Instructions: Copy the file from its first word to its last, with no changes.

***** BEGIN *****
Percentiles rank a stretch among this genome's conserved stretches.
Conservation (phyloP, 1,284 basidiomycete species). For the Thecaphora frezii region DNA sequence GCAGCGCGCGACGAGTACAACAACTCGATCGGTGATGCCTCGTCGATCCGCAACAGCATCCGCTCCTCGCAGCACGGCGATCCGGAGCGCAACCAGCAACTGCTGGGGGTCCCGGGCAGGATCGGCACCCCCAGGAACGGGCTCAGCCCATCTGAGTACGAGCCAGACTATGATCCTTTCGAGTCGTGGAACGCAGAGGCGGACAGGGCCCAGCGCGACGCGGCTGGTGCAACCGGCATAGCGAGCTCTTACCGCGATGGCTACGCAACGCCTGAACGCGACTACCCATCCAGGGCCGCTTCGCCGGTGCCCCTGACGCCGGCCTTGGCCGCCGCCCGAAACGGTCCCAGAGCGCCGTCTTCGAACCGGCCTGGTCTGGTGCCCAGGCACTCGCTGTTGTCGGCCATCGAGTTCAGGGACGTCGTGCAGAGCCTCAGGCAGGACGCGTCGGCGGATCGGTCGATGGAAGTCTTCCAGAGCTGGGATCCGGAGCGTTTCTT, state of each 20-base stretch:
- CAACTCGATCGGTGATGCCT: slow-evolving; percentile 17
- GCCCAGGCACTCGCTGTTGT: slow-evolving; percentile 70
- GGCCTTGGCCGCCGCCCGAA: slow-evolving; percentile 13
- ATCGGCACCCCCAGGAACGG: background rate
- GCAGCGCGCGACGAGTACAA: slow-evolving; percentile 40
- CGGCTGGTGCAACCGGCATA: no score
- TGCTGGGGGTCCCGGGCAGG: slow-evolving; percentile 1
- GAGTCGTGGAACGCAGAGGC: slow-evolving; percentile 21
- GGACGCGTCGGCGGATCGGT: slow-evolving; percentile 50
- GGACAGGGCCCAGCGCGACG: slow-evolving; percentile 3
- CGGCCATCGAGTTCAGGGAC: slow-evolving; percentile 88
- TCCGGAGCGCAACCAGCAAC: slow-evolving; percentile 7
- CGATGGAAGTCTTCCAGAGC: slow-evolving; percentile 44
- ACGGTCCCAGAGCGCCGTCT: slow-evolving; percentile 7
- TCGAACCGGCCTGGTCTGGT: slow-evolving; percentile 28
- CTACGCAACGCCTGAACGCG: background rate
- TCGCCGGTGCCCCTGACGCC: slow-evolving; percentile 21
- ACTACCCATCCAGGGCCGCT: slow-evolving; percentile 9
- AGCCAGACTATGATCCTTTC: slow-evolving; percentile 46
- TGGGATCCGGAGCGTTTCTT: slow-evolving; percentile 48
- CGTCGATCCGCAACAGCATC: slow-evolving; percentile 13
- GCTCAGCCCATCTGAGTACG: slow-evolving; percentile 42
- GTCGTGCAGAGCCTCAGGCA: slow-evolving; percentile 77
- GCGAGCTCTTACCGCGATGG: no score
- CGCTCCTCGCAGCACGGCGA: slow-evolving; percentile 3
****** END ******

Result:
Percentiles rank a stretch among this genome's conserved stretches.
Conservation (phyloP, 1,284 basidiomycete species). For the Thecaphora frezii region DNA sequence GCAGCGCGCGACGAGTACAACAACTCGATCGGTGATGCCTCGTCGATCCGCAACAGCATCCGCTCCTCGCAGCACGGCGATCCGGAGCGCAACCAGCAACTGCTGGGGGTCCCGGGCAGGATCGGCACCCCCAGGAACGGGCTCAGCCCATCTGAGTACGAGCCAGACTATGATCCTTTCGAGTCGTGGAACGCAGAGGCGGACAGGGCCCAGCGCGACGCGGCTGGTGCAACCGGCATAGCGAGCTCTTACCGCGATGGCTACGCAACGCCTGAACGCGACTACCCATCCAGGGCCGCTTCGCCGGTGCCCCTGACGCCGGCCTTGGCCGCCGCCCGAAACGGTCCCAGAGCGCCGTCTTCGAACCGGCCTGGTCTGGTGCCCAGGCACTCGCTGTTGTCGGCCATCGAGTTCAGGGACGTCGTGCAGAGCCTCAGGCAGGACGCGTCGGCGGATCGGTCGATGGAAGTCTTCCAGAGCTGGGATCCGGAGCGTTTCTT, state of each 20-base stretch:
- CAACTCGATCGGTGATGCCT: slow-evolving; percentile 17
- GCCCAGGCACTCGCTGTTGT: slow-evolving; percentile 70
- GGCCTTGGCCGCCGCCCGAA: slow-evolving; percentile 13
- ATCGGCACCCCCAGGAACGG: background rate
- GCAGCGCGCGACGAGTACAA: slow-evolving; percentile 40
- CGGCTGGTGCAACCGGCATA: no score
- TGCTGGGGGTCCCGGGCAGG: slow-evolving; percentile 1
- GAGTCGTGGAACGCAGAGGC: slow-evolving; percentile 21
- GGACGCGTCGGCGGATCGGT: slow-evolving; percentile 50
- GGACAGGGCCCAGCGCGACG: slow-evolving; percentile 3
- CGGCCATCGAGTTCAGGGAC: slow-evolving; percentile 88
- TCCGGAGCGCAACCAGCAAC: slow-evolving; percentile 7
- CGATGGAAGTCTTCCAGAGC: slow-evolving; percentile 44
- ACGGTCCCAGAGCGCCGTCT: slow-evolving; percentile 7
- TCGAACCGGCCTGGTCTGGT: slow-evolving; percentile 28
- CTACGCAACGCCTGAACGCG: background rate
- TCGCCGGTGCCCCTGACGCC: slow-evolving; percentile 21
- ACTACCCATCCAGGGCCGCT: slow-evolving; percentile 9
- AGCCAGACTATGATCCTTTC: slow-evolving; percentile 46
- TGGGATCCGGAGCGTTTCTT: slow-evolving; percentile 48
- CGTCGATCCGCAACAGCATC: slow-evolving; percentile 13
- GCTCAGCCCATCTGAGTACG: slow-evolving; percentile 42
- GTCGTGCAGAGCCTCAGGCA: slow-evolving; percentile 77
- GCGAGCTCTTACCGCGATGG: no score
- CGCTCCTCGCAGCACGGCGA: slow-evolving; percentile 3